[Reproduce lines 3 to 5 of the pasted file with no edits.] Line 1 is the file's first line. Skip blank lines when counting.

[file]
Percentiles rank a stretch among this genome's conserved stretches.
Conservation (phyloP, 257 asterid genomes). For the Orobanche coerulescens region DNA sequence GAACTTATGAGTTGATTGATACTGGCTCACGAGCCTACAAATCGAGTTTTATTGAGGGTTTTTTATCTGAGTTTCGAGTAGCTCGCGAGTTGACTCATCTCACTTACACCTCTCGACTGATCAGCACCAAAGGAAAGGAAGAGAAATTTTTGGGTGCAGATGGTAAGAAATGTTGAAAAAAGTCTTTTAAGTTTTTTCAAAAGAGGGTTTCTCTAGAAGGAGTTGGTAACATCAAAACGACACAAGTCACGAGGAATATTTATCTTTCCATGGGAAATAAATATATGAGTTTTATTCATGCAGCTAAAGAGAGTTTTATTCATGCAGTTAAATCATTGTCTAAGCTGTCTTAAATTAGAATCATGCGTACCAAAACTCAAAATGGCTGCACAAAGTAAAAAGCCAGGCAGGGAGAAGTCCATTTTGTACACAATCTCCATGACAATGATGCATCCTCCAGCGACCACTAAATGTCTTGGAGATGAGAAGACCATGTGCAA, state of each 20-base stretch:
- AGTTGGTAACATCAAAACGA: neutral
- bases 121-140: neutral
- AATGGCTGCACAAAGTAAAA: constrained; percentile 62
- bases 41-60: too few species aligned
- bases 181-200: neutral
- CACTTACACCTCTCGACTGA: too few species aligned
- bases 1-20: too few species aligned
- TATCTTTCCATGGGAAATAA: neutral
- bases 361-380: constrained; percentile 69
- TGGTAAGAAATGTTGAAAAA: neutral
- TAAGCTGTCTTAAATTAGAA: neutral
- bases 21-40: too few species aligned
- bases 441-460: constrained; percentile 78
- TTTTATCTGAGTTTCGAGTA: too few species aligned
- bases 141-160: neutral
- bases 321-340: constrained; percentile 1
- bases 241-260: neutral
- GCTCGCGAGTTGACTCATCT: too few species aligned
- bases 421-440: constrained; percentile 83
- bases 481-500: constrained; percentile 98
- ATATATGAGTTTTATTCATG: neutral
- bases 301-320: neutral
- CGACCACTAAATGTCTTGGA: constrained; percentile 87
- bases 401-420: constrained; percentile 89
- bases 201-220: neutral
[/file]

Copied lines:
- AGTTGGTAACATCAAAACGA: neutral
- bases 121-140: neutral
- AATGGCTGCACAAAGTAAAA: constrained; percentile 62